Scientists continue to explore how certain food components have the ability to create feelings of fullness, thus delaying the onset of hunger.

Scientists continue to explore how certain food components have the ability to create feelings of fullness, thus delaying the onset of hunger. This concept is a key factor in the emerging food and beverage category collectively referred to as weight management products. Such goods differ from those described as weight loss products, as their objective is not to help you lose pounds, rather to help you maintain a healthy weight.

However, according to a 2008 consumer study conducted by The NPD Group, Port Washington, N.Y., and commissioned by Dairy Management Inc. (DMI), Rosemont, Ill., 67% of respondents said that feeling full is important to them when trying to lose weight. Thus, foods that help one feel fuller for a longer period of time appeal to both dieters and weight-conscious consumers. 

According to the hot-off-the-presses 2009 IFIC Functional Foods/Food for Health Consumer Trending Survey from the International Food Information Council (IFIC), Washington, D.C., 81% of consumers “somewhat” or “strongly” agree that certain foods contribute to a healthy body weight. Further, 80% say they are aware of this relationship: “protein, found for example in meat, dairy, beans, nuts, soy and some fortified foods and beverages, for weight management and to provide a feeling of fullness.” Of those aware of this relationship, 50% are already consuming such foods and 42% are likely or somewhat likely to consume such protein-based foods for weight management in the future.  

Hormonally challenged

Most consumers know the simple formula for weight management: calories in (eating) equal calories out (burning). Sounds easy, but many are challenged by feelings of hunger at inconvenient times, which can result in making poor food choices, as well as uncontrollable cravings. Controlling appetite by promoting satiety, the feeling of being full, is a valuable approach to weight management.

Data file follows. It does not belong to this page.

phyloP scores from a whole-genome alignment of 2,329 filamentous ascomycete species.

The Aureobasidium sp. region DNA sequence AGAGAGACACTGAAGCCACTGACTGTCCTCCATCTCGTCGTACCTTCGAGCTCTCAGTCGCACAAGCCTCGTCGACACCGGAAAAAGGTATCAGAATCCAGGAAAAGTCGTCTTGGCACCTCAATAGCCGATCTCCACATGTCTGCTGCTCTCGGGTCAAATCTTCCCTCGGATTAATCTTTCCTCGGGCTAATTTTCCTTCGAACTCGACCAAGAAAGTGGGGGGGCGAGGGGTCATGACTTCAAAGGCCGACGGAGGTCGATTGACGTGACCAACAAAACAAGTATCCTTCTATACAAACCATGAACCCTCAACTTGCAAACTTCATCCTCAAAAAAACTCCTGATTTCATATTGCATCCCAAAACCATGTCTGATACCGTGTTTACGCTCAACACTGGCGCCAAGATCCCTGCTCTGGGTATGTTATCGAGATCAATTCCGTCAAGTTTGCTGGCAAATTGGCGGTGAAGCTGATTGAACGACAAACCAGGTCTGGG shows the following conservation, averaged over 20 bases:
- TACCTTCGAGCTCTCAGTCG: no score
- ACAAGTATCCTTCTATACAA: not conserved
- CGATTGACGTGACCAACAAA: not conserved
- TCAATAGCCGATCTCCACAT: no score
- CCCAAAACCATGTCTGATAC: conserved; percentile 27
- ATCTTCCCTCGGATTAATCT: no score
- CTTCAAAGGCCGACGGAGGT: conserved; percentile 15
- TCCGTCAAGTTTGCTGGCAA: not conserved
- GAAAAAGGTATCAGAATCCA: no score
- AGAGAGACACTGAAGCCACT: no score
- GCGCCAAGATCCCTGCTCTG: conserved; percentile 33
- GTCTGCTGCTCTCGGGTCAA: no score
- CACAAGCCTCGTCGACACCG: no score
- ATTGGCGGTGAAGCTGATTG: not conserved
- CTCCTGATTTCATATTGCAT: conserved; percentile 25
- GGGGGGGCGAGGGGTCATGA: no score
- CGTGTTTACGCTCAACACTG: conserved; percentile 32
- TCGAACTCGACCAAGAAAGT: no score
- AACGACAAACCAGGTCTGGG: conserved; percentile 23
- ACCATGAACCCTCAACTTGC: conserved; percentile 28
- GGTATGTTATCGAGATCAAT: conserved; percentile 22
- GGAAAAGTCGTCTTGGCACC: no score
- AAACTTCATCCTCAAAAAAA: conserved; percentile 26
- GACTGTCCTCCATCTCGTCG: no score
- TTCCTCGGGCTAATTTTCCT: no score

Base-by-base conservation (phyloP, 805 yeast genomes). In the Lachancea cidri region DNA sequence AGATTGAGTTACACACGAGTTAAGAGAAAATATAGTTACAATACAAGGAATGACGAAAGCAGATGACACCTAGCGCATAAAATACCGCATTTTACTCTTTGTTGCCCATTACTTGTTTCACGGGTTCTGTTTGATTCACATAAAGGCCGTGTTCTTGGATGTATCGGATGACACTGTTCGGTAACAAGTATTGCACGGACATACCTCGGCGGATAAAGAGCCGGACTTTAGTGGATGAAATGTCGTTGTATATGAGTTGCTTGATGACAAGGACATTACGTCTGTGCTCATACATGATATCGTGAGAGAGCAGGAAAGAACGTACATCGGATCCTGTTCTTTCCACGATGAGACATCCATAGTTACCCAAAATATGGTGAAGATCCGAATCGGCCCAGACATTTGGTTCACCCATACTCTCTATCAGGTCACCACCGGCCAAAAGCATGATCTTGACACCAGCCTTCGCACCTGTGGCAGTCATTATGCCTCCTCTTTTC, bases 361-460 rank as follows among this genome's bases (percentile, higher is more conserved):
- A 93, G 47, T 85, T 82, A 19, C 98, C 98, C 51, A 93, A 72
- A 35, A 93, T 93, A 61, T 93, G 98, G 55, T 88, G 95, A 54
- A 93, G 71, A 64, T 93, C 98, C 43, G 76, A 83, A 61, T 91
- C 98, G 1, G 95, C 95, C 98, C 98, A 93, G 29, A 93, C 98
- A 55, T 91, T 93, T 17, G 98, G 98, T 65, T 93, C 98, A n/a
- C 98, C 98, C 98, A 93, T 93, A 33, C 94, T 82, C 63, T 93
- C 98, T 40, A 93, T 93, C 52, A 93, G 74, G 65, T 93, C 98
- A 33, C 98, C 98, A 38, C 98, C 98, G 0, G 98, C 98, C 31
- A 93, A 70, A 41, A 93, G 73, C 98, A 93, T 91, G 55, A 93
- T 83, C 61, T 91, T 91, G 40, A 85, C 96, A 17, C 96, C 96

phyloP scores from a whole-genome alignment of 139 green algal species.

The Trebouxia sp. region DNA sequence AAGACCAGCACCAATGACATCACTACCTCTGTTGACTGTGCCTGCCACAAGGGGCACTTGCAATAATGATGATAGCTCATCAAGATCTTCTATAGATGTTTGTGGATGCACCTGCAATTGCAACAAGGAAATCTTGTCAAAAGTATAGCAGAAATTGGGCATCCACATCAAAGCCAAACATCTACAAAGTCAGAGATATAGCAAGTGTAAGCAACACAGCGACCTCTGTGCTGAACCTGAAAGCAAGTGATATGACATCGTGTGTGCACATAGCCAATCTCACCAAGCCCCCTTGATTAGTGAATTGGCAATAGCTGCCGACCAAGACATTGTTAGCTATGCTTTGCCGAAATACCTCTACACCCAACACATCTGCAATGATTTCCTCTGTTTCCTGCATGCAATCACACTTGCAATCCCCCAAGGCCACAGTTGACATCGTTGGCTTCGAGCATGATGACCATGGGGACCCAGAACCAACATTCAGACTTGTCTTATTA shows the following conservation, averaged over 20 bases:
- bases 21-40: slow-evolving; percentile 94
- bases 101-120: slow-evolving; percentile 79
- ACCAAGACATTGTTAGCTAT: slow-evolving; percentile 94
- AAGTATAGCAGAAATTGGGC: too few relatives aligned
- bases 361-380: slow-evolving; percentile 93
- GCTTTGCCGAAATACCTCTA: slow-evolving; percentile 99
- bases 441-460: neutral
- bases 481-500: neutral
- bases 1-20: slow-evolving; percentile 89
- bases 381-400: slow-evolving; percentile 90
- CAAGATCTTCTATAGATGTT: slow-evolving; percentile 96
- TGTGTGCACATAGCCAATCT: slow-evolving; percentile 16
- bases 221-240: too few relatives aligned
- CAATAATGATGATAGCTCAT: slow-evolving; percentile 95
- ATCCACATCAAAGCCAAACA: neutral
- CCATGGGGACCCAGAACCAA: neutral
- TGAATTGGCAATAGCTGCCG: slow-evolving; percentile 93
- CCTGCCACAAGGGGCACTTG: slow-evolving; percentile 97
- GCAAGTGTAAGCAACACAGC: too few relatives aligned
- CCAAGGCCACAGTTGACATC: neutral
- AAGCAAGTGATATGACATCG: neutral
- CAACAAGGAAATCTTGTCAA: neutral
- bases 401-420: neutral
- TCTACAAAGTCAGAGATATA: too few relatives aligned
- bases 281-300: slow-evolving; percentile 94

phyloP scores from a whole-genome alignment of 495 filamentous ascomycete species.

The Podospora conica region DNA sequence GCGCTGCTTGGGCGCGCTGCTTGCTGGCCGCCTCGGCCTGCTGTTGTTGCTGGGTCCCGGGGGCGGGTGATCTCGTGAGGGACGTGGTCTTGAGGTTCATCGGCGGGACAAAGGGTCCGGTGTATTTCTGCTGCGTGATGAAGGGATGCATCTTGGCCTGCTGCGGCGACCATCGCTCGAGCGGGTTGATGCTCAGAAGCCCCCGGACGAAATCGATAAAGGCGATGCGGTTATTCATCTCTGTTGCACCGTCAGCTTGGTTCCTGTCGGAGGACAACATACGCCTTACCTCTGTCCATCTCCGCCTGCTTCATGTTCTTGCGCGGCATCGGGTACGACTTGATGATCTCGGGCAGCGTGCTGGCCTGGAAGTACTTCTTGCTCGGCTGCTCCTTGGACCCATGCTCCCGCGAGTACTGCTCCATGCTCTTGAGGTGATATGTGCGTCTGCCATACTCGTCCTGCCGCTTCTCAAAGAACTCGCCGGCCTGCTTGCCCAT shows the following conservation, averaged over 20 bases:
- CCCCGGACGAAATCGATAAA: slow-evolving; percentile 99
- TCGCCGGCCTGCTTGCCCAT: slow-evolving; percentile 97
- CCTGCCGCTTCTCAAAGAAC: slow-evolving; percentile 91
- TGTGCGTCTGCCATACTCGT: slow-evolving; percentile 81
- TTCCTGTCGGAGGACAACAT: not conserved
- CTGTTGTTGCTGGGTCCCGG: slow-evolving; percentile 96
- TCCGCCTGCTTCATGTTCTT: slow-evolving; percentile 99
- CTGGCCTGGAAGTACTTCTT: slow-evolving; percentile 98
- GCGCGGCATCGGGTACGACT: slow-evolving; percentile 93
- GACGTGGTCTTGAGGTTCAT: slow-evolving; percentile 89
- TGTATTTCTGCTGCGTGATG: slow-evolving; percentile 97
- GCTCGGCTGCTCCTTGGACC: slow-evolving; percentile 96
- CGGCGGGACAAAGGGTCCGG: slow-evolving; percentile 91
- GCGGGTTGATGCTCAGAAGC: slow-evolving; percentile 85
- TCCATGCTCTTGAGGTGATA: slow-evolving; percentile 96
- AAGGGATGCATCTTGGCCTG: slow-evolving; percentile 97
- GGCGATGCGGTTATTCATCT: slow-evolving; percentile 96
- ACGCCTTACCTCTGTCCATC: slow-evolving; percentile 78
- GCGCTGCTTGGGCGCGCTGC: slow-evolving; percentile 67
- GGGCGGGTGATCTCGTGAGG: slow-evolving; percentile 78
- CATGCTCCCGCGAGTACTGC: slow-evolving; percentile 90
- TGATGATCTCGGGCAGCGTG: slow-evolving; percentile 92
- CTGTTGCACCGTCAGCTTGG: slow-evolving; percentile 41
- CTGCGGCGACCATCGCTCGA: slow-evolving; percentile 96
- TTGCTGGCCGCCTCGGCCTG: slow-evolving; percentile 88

Believe it or not, feeling full has little to do with the body’s need for nutrition. It is all about gastrointestinal hormones.

Ghrelin is believed to be the primary hunger hormone, with levels increasing before meals and decreasing after meals. In the brain’s hypothalamus, ghrelin binds to receptors related to metabolism, while also binding to receptors in the midbrain that link to reward and pleasurable food associations. Interestingly, lack of sleep can impact appetite and weight gain as a result of ghrelin, as levels increase due to short-sleep duration, thereby increasing appetite.

There are several other hormones recognized with controlling hunger and eating. For example, the peptide cholecystokinin (CCK) helps the digestion of fats and protein in the small intestine. This neurotransmitter connects with CCK receptors in the central nervous system, where it influences reactions such as anxiety and nausea, as well as feelings of satiety and hunger.

Glucagon-like peptide-1 (GLP-1) and peptide YY (PYY) are known for sending a message of fullness to both the brain and stomach. This slows the movement of food in the gut, thereby ensuring maximum digestion of nutrients and decreased appetite.

With increasing interest among food manufacturers to develop foods and beverages that impact appetite-hormone activity, U.K.-based Leatherhead Food Research has developed methodologies for investigation of both satiation (the feeling of fullness immediately following consumption) and satiety (the influence on subsequent feeding events). These can be tailored to the precise needs and target outcomes of the client and range from a simple, rapid assessment of satiation using Visual Analogue Scales (VAS) questionnaires, to the measurement of gut hormones related to appetite following a meal. Depending upon country, results can be used to promote products for appetite control.

In the simple method, subjects are provided with a test food and asked to complete VAS questionnaires on handheld computers at regular intervals over several hours. This method assesses satiation. To assess satiety, the amount of food consumed at the next meal can be measured and analyzed for its nutritional content. For a more comprehensive view of the satiating effects of a food, subjects can be provided with a pre-load food several hours before a standardized lunch and their levels of certain gut hormones, such as ghrelin, PYY and GLP-1, measured over a four-hour period.